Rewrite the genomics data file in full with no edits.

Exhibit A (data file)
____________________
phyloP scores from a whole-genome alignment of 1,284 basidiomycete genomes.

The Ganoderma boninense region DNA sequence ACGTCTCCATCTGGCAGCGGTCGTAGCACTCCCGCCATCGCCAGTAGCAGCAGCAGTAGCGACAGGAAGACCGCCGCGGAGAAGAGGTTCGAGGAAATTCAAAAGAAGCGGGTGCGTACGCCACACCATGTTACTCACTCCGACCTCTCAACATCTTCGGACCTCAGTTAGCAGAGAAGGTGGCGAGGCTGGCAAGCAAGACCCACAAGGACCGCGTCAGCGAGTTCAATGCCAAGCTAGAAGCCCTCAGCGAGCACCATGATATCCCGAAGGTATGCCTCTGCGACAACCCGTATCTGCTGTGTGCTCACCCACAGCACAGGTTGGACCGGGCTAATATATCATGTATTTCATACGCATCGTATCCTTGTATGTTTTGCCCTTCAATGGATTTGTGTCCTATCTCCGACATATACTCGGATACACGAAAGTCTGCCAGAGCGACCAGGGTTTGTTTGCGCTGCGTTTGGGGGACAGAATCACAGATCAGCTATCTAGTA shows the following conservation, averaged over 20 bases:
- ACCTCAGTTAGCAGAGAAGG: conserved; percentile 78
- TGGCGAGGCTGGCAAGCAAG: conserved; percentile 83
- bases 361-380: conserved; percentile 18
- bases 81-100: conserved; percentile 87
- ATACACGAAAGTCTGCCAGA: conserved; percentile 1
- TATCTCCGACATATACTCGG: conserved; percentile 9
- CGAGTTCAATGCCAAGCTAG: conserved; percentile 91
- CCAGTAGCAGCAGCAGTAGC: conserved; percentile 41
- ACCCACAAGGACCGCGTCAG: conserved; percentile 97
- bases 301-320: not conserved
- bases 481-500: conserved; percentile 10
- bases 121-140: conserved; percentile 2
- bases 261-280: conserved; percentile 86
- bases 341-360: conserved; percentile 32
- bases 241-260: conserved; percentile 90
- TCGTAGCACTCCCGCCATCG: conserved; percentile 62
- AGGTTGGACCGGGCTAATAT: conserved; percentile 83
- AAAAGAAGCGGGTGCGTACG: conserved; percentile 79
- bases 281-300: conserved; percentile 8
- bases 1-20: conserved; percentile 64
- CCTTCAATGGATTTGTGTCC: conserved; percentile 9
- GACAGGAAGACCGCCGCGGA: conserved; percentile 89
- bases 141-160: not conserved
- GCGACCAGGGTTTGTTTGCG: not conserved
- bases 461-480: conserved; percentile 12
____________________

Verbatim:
phyloP scores from a whole-genome alignment of 1,284 basidiomycete genomes.

The Ganoderma boninense region DNA sequence ACGTCTCCATCTGGCAGCGGTCGTAGCACTCCCGCCATCGCCAGTAGCAGCAGCAGTAGCGACAGGAAGACCGCCGCGGAGAAGAGGTTCGAGGAAATTCAAAAGAAGCGGGTGCGTACGCCACACCATGTTACTCACTCCGACCTCTCAACATCTTCGGACCTCAGTTAGCAGAGAAGGTGGCGAGGCTGGCAAGCAAGACCCACAAGGACCGCGTCAGCGAGTTCAATGCCAAGCTAGAAGCCCTCAGCGAGCACCATGATATCCCGAAGGTATGCCTCTGCGACAACCCGTATCTGCTGTGTGCTCACCCACAGCACAGGTTGGACCGGGCTAATATATCATGTATTTCATACGCATCGTATCCTTGTATGTTTTGCCCTTCAATGGATTTGTGTCCTATCTCCGACATATACTCGGATACACGAAAGTCTGCCAGAGCGACCAGGGTTTGTTTGCGCTGCGTTTGGGGGACAGAATCACAGATCAGCTATCTAGTA shows the following conservation, averaged over 20 bases:
- ACCTCAGTTAGCAGAGAAGG: conserved; percentile 78
- TGGCGAGGCTGGCAAGCAAG: conserved; percentile 83
- bases 361-380: conserved; percentile 18
- bases 81-100: conserved; percentile 87
- ATACACGAAAGTCTGCCAGA: conserved; percentile 1
- TATCTCCGACATATACTCGG: conserved; percentile 9
- CGAGTTCAATGCCAAGCTAG: conserved; percentile 91
- CCAGTAGCAGCAGCAGTAGC: conserved; percentile 41
- ACCCACAAGGACCGCGTCAG: conserved; percentile 97
- bases 301-320: not conserved
- bases 481-500: conserved; percentile 10
- bases 121-140: conserved; percentile 2
- bases 261-280: conserved; percentile 86
- bases 341-360: conserved; percentile 32
- bases 241-260: conserved; percentile 90
- TCGTAGCACTCCCGCCATCG: conserved; percentile 62
- AGGTTGGACCGGGCTAATAT: conserved; percentile 83
- AAAAGAAGCGGGTGCGTACG: conserved; percentile 79
- bases 281-300: conserved; percentile 8
- bases 1-20: conserved; percentile 64
- CCTTCAATGGATTTGTGTCC: conserved; percentile 9
- GACAGGAAGACCGCCGCGGA: conserved; percentile 89
- bases 141-160: not conserved
- GCGACCAGGGTTTGTTTGCG: not conserved
- bases 461-480: conserved; percentile 12